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mainframe protection, RSAC2016, cloud security, Cyber Deception, hacking honeypots

The 5 best events you might have missed at the RSA and BSides(SF) conferences

Last week was great for Cymmetria: our team traveled to San Francisco for the RSA and BSides conferences, where we met security vendors, researchers, cyber deception enthusiasts, and potential clients. Many of them came to catch a glimpse of MazeRunner and learn about advanced cyber deception from our specialists. We also recieved media attention, and Israel's
Geektime chose Cymmetria as the most interesting Israeli startup at the RSA conference.

cymmetria at RSAC2016We attended many talks and lectures over the course of the week, and these are the ones we liked the most (unfortunately, not all of them have videos available online).  
 
 
  1. Mainframe hacks. The specialist known as Soldier of Fortran exposed many mainframes that actually face the Internet, and can pose a threat to their owners. This talk showed that companies in various fields ignore their older systems' security. The best part of this talk was when Soldier of Fortran asked for the crowd's help in telling which mainframe portal belonged to which company – the results were pretty shocking.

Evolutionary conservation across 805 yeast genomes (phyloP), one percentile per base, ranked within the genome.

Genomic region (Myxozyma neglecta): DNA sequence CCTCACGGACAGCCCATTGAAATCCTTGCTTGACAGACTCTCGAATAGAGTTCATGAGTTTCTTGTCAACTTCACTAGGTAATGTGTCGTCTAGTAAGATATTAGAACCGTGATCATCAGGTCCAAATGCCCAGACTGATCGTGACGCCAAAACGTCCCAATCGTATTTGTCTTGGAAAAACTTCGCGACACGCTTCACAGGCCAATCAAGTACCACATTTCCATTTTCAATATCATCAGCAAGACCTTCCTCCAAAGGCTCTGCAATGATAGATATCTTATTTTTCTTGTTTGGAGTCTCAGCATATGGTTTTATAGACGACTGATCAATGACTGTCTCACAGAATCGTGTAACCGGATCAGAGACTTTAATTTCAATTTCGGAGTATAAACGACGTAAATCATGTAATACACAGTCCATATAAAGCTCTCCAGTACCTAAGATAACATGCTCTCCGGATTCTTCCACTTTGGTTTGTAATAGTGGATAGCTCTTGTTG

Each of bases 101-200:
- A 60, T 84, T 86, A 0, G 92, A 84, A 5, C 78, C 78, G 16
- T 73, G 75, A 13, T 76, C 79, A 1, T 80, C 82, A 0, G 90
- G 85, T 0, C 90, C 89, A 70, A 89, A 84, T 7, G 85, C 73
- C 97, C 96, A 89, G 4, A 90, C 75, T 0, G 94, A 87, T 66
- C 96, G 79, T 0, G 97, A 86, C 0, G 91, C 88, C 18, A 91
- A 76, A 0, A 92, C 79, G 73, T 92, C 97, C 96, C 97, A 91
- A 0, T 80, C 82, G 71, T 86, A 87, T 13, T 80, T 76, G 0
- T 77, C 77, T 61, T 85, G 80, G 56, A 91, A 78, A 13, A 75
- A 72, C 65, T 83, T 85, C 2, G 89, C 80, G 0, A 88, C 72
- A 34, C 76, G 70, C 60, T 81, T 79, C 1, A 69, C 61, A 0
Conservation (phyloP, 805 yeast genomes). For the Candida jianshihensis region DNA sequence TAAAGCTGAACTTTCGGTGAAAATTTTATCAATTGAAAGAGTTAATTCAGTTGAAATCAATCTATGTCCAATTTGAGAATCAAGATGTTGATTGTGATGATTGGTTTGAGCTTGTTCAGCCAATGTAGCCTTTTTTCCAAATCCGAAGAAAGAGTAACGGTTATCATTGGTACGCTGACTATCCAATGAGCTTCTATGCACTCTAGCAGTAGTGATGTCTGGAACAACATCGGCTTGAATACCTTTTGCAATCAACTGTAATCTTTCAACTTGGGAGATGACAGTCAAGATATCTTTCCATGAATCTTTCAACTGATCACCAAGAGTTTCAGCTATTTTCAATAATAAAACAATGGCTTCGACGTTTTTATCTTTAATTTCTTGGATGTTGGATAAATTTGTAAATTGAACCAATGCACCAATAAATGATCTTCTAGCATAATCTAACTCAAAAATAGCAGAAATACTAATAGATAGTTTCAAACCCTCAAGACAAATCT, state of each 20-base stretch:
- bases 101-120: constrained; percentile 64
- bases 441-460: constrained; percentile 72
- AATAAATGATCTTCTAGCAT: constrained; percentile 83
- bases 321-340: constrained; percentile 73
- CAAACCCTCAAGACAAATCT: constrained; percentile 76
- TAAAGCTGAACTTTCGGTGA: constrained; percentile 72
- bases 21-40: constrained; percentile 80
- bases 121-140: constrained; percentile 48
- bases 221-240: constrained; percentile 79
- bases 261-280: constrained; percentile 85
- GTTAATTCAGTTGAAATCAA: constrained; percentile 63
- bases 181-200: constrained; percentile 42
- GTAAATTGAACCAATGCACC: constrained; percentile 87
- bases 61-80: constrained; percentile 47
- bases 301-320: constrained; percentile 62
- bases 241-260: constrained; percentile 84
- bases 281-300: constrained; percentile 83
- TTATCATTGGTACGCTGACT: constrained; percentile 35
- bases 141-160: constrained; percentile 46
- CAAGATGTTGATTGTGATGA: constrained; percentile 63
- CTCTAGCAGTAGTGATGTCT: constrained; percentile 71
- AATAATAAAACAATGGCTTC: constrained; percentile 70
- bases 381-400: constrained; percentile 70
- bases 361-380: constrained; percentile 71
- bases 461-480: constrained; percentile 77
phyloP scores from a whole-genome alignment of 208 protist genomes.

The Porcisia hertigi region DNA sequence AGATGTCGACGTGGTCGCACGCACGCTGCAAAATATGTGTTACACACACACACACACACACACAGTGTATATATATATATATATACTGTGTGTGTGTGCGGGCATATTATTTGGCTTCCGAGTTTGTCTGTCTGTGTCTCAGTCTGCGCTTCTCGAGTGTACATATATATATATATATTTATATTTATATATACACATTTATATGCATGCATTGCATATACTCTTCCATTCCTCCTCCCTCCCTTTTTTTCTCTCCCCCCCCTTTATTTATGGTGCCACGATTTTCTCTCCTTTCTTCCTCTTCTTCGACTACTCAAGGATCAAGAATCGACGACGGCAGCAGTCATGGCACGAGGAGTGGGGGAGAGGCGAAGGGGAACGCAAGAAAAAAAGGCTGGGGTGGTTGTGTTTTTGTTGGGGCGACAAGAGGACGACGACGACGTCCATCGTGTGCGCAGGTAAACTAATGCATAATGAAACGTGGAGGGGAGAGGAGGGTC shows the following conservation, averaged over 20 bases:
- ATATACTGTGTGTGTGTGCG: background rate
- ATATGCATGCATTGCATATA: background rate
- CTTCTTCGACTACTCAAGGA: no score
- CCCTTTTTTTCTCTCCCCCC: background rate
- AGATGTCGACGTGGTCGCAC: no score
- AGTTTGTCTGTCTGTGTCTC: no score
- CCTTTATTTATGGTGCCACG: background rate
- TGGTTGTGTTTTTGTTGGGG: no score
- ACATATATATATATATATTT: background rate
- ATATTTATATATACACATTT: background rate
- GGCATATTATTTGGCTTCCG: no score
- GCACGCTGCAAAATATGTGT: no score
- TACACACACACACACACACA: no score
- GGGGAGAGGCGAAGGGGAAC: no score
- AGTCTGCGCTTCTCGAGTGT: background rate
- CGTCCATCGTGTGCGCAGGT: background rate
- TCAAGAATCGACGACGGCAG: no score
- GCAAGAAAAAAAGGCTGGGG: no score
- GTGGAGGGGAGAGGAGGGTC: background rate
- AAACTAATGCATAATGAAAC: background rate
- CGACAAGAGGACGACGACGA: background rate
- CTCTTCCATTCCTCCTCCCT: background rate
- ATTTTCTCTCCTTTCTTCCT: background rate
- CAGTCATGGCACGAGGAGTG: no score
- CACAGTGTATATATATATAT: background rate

1. TEMPEST hacks. Lev Pachmanov from Tel Aviv University talked about a breakthrough in the field of emission-based data theft. Pachmanov is part of a group of Israeli researchers who managed to steal an encryption key using rather basic equipment. He reviewed this interesting side-channel attack and showed that it doesn't take a government-sized budget to intercept emissions and turn them into a valid attack vector. Wim van Eck would be proud.
  1. Cloud security. Tim Prendergast from Evident.io gave a great talk about the differences between old-school data center protection and cloud protection, from an infrastructure point of view. He showed how to build and maintain security tools in cloud platforms such as AWS. 

 

  1. Apple vs. the FBI. The Electronic Frontier Foundation (EFF) hosted a panel that included their privacy, civil liberty, policy analysis and activism specialists. The very first question was about the Apple-FBI standoff. The panel addressed several other hot topics that every security firm should be aware of, such as the Wassenaar Arrangement, encryption laws, and coders who sell exploits.

  1. Hacking Honeypots. Dean Sysman, our CTO, talked about the ways in which honeypots can be detected and hacked by attackers.

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